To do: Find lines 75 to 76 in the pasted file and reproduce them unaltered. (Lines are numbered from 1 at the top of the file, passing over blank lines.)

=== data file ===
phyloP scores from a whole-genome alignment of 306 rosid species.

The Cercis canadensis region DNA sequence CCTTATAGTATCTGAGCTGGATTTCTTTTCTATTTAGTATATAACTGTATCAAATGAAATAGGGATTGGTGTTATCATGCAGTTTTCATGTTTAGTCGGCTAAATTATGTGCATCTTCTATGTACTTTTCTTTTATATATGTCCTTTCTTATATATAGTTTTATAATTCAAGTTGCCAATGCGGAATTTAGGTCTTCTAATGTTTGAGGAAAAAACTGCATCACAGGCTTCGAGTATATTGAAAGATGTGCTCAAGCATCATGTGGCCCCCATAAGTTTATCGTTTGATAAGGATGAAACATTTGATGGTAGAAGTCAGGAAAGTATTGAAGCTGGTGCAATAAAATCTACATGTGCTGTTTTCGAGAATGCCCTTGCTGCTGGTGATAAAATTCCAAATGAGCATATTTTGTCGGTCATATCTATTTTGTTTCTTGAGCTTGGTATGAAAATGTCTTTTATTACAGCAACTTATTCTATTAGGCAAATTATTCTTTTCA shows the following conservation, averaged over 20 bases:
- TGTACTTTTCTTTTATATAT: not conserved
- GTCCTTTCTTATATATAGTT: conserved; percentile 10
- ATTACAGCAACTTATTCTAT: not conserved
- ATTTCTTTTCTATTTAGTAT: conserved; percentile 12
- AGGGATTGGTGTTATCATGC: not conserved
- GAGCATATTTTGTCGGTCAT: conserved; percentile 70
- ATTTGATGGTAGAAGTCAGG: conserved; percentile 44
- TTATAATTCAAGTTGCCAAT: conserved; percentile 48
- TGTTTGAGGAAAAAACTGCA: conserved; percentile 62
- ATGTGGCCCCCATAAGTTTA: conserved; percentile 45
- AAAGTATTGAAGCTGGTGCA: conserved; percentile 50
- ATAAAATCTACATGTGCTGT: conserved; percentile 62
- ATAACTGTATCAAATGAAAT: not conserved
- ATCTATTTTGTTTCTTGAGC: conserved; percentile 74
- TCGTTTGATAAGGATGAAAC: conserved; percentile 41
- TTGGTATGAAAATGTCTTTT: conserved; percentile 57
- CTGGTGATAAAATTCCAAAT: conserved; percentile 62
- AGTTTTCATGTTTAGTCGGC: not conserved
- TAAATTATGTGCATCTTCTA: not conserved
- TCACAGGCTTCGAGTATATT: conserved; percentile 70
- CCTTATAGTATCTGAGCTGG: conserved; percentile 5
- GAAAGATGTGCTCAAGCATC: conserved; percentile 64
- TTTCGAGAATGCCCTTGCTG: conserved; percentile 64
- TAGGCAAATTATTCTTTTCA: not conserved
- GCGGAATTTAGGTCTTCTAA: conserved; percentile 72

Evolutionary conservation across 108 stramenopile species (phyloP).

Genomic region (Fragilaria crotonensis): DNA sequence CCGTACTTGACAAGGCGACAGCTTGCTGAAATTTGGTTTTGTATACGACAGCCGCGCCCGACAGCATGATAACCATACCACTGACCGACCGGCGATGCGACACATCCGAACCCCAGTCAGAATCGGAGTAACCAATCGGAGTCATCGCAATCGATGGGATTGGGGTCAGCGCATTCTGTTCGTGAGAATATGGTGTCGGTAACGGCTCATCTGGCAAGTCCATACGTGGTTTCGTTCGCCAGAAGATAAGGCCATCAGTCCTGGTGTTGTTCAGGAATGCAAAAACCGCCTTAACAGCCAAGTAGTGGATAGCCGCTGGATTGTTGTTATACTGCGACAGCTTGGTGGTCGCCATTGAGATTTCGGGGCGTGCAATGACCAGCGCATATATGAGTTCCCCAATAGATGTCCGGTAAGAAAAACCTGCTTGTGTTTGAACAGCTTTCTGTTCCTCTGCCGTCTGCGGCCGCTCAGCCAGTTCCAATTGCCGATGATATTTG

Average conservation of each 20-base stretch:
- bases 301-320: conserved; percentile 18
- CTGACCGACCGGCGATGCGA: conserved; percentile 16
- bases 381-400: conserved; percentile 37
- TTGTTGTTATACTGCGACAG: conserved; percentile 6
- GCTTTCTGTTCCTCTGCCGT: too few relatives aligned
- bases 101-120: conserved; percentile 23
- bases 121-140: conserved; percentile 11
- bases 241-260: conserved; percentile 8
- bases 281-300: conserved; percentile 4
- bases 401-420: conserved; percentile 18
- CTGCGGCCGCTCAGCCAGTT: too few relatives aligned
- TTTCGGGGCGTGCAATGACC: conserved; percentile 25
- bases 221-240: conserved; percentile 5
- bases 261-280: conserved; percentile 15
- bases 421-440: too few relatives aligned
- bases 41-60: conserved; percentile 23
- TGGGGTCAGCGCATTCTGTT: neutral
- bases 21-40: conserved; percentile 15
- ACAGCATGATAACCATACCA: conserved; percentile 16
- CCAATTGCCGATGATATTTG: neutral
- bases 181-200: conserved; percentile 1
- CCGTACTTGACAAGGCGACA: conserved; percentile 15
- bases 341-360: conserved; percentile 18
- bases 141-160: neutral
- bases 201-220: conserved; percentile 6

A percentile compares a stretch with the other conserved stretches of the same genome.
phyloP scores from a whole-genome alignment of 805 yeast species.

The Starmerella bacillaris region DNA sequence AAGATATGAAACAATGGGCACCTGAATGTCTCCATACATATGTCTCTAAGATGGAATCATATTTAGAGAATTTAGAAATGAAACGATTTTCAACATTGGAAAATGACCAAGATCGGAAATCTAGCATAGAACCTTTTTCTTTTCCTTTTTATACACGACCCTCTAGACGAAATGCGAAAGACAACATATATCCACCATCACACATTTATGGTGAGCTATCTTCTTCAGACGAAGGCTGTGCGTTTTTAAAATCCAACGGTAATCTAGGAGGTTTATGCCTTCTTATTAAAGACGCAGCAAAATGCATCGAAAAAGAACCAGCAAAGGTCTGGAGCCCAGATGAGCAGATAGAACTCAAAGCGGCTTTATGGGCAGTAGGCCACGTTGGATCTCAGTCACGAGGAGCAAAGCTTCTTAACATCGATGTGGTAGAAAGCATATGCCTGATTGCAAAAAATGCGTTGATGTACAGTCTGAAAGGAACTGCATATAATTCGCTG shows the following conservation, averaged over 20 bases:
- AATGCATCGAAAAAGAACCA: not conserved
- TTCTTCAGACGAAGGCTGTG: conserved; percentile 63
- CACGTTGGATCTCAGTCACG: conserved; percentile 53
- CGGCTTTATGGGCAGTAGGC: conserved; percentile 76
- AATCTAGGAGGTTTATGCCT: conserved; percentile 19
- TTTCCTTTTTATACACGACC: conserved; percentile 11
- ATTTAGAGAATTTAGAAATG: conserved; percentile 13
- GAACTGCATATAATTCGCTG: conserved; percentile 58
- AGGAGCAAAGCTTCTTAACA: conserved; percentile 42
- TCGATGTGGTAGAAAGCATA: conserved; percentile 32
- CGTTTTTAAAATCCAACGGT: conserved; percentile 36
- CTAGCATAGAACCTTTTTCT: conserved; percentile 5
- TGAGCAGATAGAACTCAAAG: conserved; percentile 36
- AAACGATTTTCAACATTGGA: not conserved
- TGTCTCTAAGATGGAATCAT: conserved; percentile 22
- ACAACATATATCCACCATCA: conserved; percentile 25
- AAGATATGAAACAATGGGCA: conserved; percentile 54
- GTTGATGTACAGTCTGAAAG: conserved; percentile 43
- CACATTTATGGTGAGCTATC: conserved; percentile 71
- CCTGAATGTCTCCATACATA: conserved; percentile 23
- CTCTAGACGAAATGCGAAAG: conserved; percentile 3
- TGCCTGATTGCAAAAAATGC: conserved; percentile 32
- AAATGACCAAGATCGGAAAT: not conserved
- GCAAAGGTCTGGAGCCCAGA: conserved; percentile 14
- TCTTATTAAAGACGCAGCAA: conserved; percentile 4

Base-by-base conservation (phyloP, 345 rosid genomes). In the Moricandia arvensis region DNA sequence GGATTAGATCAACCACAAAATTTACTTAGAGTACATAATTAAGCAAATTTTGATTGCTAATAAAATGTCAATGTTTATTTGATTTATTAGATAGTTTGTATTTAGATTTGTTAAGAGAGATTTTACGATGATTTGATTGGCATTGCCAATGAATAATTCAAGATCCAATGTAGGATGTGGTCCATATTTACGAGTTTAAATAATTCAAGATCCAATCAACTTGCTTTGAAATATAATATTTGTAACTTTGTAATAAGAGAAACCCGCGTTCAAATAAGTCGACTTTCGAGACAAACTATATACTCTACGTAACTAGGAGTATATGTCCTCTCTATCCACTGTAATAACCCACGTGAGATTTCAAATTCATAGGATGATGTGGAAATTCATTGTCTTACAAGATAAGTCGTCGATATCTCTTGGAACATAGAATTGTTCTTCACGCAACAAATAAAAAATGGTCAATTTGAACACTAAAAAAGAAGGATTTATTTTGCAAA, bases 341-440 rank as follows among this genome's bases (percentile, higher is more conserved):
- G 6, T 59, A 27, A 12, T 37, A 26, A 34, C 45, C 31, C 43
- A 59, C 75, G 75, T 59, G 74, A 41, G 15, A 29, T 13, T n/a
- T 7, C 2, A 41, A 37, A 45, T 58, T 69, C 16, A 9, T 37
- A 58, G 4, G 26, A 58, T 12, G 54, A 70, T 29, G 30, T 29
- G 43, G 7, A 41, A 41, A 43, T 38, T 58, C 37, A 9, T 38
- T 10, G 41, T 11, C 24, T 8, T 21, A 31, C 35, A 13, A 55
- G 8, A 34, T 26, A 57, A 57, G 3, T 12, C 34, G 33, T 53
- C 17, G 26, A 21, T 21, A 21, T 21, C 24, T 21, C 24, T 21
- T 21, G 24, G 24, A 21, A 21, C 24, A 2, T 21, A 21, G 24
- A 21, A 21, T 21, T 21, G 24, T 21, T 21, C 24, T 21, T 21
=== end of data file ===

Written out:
- AAGATATGAAACAATGGGCA: conserved; percentile 54
- GTTGATGTACAGTCTGAAAG: conserved; percentile 43